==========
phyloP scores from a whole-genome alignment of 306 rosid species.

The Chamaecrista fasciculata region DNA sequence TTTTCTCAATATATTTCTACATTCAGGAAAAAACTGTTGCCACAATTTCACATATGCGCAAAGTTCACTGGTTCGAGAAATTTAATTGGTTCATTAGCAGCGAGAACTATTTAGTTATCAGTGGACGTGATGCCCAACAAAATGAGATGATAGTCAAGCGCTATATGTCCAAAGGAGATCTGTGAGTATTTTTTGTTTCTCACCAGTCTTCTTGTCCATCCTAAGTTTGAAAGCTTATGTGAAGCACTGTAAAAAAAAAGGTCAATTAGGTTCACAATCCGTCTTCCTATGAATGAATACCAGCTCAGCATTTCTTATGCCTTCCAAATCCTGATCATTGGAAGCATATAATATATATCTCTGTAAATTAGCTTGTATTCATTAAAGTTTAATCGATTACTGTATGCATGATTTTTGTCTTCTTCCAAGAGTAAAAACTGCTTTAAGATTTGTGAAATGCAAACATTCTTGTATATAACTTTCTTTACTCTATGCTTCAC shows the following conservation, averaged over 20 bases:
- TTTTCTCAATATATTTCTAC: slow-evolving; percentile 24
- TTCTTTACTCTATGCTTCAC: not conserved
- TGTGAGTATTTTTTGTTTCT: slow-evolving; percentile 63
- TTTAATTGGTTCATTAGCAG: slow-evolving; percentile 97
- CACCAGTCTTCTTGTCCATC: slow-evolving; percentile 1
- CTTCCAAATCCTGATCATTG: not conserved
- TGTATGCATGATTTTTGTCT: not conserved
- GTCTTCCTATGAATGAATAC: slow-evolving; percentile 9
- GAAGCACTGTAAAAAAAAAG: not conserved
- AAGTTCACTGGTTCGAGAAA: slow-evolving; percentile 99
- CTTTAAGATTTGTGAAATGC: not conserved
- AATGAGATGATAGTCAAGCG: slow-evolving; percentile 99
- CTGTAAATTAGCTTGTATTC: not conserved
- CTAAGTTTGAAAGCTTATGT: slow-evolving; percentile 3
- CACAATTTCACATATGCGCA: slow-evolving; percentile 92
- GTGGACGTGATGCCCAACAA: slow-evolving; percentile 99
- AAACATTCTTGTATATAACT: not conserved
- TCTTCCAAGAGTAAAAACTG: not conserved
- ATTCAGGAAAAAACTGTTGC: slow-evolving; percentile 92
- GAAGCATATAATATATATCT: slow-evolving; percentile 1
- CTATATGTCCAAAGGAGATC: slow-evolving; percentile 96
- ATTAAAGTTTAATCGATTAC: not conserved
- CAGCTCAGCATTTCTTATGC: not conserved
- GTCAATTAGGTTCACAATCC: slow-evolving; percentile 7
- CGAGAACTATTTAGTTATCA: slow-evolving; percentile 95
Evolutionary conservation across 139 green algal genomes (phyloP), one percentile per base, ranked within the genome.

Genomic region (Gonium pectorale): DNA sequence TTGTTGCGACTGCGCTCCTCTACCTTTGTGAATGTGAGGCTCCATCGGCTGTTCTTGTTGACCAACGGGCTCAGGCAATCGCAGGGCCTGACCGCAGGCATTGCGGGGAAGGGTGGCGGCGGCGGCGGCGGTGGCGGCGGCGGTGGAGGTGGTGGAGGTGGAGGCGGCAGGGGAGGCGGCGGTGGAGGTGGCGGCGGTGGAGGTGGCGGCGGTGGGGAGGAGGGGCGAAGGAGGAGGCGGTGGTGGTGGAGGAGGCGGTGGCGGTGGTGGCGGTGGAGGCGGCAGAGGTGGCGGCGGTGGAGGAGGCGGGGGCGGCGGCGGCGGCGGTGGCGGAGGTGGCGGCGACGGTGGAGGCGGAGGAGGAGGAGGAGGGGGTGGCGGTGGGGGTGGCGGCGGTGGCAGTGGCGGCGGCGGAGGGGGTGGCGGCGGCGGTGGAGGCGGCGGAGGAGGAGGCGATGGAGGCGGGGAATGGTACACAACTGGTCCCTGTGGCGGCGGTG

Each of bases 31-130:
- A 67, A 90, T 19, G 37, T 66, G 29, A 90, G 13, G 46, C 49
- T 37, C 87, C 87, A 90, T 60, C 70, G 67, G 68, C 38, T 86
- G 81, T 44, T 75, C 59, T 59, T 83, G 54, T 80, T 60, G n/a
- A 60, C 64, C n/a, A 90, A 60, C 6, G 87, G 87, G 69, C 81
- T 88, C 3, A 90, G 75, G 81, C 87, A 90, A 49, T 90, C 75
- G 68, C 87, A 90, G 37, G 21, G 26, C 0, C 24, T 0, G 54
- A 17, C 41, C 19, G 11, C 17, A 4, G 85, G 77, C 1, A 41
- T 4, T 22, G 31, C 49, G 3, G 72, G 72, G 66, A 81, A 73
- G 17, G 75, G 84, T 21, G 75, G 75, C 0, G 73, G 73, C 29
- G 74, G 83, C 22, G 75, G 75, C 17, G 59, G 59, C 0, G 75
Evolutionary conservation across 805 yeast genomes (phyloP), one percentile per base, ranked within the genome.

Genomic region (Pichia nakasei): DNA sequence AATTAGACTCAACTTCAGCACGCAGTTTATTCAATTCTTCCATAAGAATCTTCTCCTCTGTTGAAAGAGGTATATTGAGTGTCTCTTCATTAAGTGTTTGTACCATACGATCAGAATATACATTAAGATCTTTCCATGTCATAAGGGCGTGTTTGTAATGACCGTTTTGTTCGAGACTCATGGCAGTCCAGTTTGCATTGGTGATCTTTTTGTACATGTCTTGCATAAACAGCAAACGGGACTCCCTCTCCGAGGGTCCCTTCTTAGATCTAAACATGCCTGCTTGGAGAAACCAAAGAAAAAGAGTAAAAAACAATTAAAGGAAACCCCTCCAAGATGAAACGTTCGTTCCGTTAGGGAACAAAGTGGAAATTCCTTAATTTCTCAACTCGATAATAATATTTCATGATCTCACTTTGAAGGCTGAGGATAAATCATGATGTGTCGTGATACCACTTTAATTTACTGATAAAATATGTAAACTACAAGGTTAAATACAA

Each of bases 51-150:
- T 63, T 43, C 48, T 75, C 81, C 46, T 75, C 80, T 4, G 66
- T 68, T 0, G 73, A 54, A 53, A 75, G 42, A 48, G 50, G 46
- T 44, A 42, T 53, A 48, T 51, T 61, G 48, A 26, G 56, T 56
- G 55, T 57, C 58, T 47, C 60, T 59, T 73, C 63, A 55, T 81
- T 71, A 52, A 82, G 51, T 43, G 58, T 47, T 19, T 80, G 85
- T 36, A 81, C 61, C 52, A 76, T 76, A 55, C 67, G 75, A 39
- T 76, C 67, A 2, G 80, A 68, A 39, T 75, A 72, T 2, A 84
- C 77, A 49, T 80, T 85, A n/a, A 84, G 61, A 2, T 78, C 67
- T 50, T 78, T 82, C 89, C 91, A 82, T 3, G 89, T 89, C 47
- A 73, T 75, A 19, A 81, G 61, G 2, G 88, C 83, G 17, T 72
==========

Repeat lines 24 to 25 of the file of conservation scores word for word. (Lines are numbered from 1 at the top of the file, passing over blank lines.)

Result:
- ATTAAAGTTTAATCGATTAC: not conserved
- CAGCTCAGCATTTCTTATGC: not conserved